When “Celebrities” Find Twitter

I’m presenting at a media studies conference next month in the University of Texas Radio-Television-Film department. Since I try to put digested versions of academic things I write here I thought I’d post some of what I’ll offer at the conference:

With the recent addition of Kanye West to its ranks, the social media site Twitter seems to have found its poster child. Garnering more than 400,000 followers in his first week, West’s incessant posts about every absurdly mundane aspect of his rather extravagant public lifestyle seems indicative of the narcissistic potential of social networking. West’s Twitter followers, of which I am admittedly among, are privy to an excess of celebrity on a scale previously unimagined.

Neal Gabler reminds us that “celebrity” in the United States developed as technological innovations in media created an insatiable cultural desire for public recognition. Which means that like it or not, we all aspire to be Kanye West. Predicated on the idea of instant publicity, Twitter enables a constant search for recognition by one’s “followers,” likening them to the fanbase enjoyed by traditional celebrities. Much like with Reality television and YouTube, Twitter may be fundamentally changing the ways in which we configure celebrity status. In other words “celebrity” is the guiding ideology of Twitter, with the desire to address and be addressed by one’s “followers” serving to create a hyper-public media environment that blurs the public and private lives of celebrities as well as the distinction between celebrity and non-celebrity. With Twitter everyone strives for recognition.

My position is anchored in what communication scholar Jodi Dean, in her book Publicity’s Secret terms “technoculture.” Essentially publicity and technoculture go together like liberalism and capitalism. This is significant because it implies that our actions not only confine publicity to the online world, but that the online world is synonymous with all others. Just like our systems of currency increasingly organize our economic systems around elements whose intrinsic worth is self-perpetuating so our notion of publicity similarly functions in contemporary technoculture.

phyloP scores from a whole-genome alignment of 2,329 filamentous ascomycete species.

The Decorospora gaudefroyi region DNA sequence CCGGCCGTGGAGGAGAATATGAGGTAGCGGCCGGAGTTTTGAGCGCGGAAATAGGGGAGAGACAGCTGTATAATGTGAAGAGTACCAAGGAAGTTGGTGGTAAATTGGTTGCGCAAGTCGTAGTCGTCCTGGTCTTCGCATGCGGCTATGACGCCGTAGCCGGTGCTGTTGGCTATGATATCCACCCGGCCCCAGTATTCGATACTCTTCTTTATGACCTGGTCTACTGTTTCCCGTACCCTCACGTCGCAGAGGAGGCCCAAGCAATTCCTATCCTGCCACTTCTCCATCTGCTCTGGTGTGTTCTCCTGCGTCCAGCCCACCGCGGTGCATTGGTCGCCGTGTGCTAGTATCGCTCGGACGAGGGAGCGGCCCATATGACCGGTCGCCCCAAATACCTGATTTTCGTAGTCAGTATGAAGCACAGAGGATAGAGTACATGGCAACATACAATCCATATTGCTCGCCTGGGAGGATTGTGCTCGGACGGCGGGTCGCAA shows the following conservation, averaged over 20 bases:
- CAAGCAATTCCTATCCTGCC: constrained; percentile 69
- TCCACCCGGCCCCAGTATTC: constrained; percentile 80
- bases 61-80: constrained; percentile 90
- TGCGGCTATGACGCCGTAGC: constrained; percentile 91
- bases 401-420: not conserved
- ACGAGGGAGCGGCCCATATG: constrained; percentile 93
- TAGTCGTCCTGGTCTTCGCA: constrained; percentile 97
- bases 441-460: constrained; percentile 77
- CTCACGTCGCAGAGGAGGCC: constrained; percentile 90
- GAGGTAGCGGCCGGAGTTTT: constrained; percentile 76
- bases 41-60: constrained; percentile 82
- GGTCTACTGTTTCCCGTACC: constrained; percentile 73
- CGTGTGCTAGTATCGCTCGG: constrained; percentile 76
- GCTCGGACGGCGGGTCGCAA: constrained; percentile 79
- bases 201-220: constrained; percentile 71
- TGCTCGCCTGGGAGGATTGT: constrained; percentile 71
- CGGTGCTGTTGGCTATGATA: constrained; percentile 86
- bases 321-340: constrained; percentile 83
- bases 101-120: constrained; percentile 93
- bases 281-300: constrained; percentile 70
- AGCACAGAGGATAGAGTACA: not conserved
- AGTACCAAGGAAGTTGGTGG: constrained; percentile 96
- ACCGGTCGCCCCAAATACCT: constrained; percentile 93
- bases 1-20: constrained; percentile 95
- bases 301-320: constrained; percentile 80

With Twitter celebrity and publicity go hand in hand. The primary path to participation in the technocultural sphere is through recognition. Tweeting in the hopes of gaining a cult of “followers” we align ourselves with publicity as the underlying ideological construct of the Internet. The desire to be known is more than one of vanity however. It has also become a simulacrum of political participation. Dean explains, “for the victim to matter politically, it has to become public, to be made visible, accessible. It has to be known. Those who aren’t known are not victims.” So while Wyclef Jean’s campaign for President of Haiti may be nothing more than a publicity stunt, in late capitalist society this visibility is key and nowhere is this more tantamount that online. As the Internet potentially permeates more and more of our lives, as globalization of capital is sure to continue, this will serve to become the reality in every sense of the word. In this regard Jean’s political stunt may also indicate legitimate political action.

If visibility through achievement of celebrity is what counts as political participation then those who are unable to achieve such visibility will be literally unknown. In a mediated world failure to achieve publicity and recognition is a failure to participate politically. As Twitter continues the complication of online and offline, the drive for recognition in one becomes a necessity for relevance in another. In other words Twitter indicates that being a celebrity really is most important.

A recent New York Times piece I Tweet Therefore I Am provides a nice hashtags for what I’m going for here. Now more than ever it has become the presentation of self. Instead of self reflection and internal development of identity, we are increasingly more aware of our public perception. We now spend more of our time on outward appearance, not that we didn’t before. In other words, everyone is marketing themselves. On Twitter, everyone is a celebrity.


About Joe Faina

Rhetoric & Media Professor, Writer, Humorist

Posted on 08/26/2010, in Academia, Political Pop-Culture, social media. Bookmark the permalink. 1 Comment.

  1. I like that you use simulacrum….what does that mean again?

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